Spain is the European country with more mobile devices, even more than the UK, but the penetration of e-commerce is only 27%, compared with 71% in the UK.  How can you increase online sales in this society?  Is it an organic process or a deliberate action of the big online companies like ASOS?  Emma thinks certain things need to be in place.  Fast Internet connection – whether web or mobile – and good devices at affordable prices.  “Plus, there needs to be a bit of a cultural shift”,  she ads, “Fashion Up is going to be launched in Spanish sometime this month. We are sure it will have a good reception but some countries are more about outdoors and meeting friends than shopping alone at home!”

So what does ASOS think about the actual debate of companies sharing their Big Data?  “It’s going to need a big investment to upgrade process and systems”.

Written By Future Media Student: Julia Ivorra

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Gaming, Gamers and Marketing?

by John Seedhouse

What does a “gamer” look like? That used to be a fairly easy one to answer, and yes, the stereotypes you just pictured were probably accurate –  but now? Who can say?

Are we talking casual gamer? Our work-skiving Farm Town playing office drone – is that it? Maybe the scary as hell online gambler couple from the TV ads? It could be the app downloading Word Scramble evening Corrie ignoring post retired and touch pad cash rich ex-teacher and her sister.

Scary Gamer

Here lies the opportunity and also the horror. We love our mobile devices, our phones, our pads, our handheld electronic books. We are anybody who can afford it. Sit down and try to create a series of personas for the app gamer and fall quickly down that rabbit warren.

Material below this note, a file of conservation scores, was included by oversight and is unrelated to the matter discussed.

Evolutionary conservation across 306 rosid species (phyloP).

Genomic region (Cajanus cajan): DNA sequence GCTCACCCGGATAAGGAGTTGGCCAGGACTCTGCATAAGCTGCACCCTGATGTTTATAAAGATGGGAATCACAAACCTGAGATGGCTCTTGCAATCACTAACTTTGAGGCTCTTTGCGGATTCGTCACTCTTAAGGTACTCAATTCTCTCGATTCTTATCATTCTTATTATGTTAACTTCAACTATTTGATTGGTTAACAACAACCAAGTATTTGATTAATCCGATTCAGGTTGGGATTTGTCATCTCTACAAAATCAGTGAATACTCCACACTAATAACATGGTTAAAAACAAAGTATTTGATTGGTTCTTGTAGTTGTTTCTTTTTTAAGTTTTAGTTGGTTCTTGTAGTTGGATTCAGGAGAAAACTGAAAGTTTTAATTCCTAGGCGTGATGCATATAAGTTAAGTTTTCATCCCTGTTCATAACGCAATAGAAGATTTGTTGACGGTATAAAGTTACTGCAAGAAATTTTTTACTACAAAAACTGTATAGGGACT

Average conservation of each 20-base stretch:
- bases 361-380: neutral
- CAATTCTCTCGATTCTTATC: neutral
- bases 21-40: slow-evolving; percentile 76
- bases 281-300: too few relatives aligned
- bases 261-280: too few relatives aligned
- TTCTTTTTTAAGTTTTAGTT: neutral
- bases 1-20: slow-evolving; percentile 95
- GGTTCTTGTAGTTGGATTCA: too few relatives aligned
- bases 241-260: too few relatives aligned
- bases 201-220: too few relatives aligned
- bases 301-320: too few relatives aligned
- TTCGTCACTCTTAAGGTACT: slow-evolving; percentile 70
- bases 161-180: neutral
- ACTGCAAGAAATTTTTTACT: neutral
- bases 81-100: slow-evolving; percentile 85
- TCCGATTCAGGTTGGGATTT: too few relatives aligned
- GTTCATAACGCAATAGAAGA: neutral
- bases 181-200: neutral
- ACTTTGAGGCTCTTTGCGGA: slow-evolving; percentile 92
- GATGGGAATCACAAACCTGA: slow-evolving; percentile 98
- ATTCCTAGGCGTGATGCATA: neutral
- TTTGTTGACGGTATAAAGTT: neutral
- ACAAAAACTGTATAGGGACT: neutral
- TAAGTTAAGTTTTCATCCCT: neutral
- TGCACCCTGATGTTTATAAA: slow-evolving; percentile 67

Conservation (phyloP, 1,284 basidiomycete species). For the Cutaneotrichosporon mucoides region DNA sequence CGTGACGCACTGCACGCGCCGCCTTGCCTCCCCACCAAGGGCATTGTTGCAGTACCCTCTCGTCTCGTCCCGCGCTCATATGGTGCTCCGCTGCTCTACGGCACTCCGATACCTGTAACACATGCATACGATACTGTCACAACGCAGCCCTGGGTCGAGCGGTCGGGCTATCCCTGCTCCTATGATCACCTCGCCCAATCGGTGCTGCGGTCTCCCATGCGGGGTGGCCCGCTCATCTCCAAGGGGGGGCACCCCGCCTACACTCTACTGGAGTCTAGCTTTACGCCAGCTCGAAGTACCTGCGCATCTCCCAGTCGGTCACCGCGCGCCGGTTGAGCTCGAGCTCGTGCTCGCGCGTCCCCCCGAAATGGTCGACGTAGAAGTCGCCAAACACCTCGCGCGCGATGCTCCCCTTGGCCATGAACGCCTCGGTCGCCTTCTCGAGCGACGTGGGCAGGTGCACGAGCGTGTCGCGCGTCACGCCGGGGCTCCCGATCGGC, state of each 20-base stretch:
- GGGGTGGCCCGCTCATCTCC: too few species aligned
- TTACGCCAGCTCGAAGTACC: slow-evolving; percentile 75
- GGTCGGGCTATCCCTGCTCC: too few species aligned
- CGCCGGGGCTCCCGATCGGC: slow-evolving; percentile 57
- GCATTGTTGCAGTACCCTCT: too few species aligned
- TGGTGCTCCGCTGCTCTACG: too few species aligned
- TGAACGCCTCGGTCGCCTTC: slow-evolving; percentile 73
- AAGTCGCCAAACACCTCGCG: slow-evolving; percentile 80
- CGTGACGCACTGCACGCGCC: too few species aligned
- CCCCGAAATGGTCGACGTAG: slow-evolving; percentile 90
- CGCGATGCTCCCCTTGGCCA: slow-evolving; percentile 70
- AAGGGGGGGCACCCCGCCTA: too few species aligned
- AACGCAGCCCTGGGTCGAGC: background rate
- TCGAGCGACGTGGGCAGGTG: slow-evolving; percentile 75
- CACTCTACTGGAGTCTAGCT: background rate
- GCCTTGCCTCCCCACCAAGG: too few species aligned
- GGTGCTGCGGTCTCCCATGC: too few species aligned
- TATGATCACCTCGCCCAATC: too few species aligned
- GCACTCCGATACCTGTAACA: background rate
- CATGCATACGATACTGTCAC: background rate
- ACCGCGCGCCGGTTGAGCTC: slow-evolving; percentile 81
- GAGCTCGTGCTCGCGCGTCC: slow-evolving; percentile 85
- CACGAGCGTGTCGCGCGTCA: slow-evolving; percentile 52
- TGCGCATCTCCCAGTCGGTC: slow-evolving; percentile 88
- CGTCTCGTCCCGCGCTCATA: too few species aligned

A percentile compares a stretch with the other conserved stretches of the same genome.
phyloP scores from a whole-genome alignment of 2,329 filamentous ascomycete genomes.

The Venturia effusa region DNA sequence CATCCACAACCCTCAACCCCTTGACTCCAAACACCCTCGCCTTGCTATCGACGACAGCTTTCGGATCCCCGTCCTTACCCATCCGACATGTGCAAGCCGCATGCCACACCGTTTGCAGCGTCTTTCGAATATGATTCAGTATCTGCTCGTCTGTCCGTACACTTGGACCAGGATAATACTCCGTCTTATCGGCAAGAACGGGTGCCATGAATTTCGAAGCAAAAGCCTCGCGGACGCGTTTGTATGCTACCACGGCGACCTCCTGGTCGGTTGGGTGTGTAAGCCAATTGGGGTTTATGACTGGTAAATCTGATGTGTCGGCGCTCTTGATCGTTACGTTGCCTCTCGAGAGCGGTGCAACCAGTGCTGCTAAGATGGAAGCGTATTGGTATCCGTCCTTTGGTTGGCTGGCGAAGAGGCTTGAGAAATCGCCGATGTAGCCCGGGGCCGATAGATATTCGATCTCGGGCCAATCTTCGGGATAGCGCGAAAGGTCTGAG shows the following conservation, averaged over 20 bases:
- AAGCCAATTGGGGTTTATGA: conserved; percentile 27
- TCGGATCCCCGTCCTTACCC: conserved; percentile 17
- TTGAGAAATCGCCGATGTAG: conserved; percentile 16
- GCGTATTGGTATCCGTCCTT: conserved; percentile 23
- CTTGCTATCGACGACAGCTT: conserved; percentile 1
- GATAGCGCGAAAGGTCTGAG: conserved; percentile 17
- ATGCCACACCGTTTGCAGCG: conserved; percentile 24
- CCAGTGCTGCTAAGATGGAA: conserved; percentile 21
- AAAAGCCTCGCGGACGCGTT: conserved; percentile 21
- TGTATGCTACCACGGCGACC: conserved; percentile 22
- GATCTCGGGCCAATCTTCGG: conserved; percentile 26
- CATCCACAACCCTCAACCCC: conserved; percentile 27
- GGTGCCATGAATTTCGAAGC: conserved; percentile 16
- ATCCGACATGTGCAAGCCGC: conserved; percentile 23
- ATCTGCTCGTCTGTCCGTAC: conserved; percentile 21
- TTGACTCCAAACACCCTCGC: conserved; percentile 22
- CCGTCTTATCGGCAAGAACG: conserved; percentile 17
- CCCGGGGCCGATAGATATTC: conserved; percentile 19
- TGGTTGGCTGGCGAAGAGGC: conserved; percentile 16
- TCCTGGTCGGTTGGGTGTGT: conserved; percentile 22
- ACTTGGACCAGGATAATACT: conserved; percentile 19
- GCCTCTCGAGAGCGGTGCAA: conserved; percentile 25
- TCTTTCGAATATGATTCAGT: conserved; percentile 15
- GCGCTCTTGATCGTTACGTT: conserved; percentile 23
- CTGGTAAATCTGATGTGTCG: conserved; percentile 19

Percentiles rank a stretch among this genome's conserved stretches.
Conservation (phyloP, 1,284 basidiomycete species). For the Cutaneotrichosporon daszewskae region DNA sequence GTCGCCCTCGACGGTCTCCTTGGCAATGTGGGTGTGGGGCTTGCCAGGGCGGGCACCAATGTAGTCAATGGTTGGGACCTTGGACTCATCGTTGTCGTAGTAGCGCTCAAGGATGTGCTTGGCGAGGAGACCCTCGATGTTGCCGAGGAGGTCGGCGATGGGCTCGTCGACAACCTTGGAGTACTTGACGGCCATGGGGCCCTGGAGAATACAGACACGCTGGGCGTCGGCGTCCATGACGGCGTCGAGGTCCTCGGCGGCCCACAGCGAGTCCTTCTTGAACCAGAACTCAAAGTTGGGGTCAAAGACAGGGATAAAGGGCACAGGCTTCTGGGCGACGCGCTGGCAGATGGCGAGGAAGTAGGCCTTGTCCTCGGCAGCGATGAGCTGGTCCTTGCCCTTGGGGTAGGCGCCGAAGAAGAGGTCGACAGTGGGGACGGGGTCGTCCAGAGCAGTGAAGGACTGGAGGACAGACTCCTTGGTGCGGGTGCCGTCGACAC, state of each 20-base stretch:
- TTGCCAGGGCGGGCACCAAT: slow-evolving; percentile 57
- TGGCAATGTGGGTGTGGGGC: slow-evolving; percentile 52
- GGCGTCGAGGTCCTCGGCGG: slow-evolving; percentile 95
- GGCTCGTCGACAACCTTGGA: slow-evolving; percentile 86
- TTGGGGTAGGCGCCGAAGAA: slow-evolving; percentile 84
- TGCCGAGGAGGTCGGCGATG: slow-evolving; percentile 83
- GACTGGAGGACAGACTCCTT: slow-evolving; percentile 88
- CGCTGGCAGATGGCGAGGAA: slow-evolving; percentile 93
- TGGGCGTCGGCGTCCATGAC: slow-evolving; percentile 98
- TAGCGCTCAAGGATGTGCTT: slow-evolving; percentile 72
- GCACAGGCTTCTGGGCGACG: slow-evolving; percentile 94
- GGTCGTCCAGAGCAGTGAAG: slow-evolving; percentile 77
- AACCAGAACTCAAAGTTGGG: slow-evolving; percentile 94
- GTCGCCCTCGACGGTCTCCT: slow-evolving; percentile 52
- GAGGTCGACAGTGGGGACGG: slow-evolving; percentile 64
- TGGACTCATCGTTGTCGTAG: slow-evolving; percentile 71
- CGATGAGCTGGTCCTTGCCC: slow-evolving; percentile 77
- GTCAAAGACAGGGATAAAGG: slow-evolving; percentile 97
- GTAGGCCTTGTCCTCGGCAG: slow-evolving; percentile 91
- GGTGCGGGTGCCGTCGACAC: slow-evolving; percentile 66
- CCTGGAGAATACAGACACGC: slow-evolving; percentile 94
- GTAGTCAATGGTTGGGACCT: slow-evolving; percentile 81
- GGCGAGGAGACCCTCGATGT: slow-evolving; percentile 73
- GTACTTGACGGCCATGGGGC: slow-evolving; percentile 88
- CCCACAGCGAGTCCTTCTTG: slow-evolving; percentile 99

For “gamer” substitute “developer.” For every hit or miss branded product you can download to your device there are a dozen others put together by indie programmers simply wanting to prove a point on their own voyage of discovery.

 

PESTER from Flump Studios is a game in point, a dead simple looking and yet tricky little shoot em ‘up that instantly reminded me of standing in the arcade with a cheeky B&H, skiving A-level French. It’s not cutting edge and doesn’t claim to be and yet everyone I saw playing it at its public debut, Game City Nights MAC event, had ear to ear smiles. It was sold to the crowd in one of the most honest and enthusiastic pitches I have seen for a while.

Paul presenting his game, Pester. Buy it ! :)

“I built this because I wanted to play this game. I’m never going to make money out of it and it’s probably not even going to cover the £40 cost of getting here but I want you to like it.”

Paul Marrable of Flump with Pester

-Designer and impending father to be Paul Marrable.

 

Iain Simons of Game City and chief stage orchestrator of the Game City Nights events feels that it’s a tough work-place to be in but there are opportunities:

“It’s a big market-place and it is constantly growing.”

“There is no real tried and tested strategy for marketing the Indie game product. It is not often that the big companies pick up on the fantastic wealth of new talent out there. It is not unheard of but it’s rare.”

 

Ian and James indicating the future of gaming?

 

“We run the National Games Archive and we know that there are some amazing games out there and yet they never get beyond a 50 likes Facebook page or a walk-through video on YouTube. We run these nights round the country to give new developers a chance to pitch their games and concepts. For us it is really exciting to see the enthusiasm and love that goes into the products that are coming out of bedroom studios.”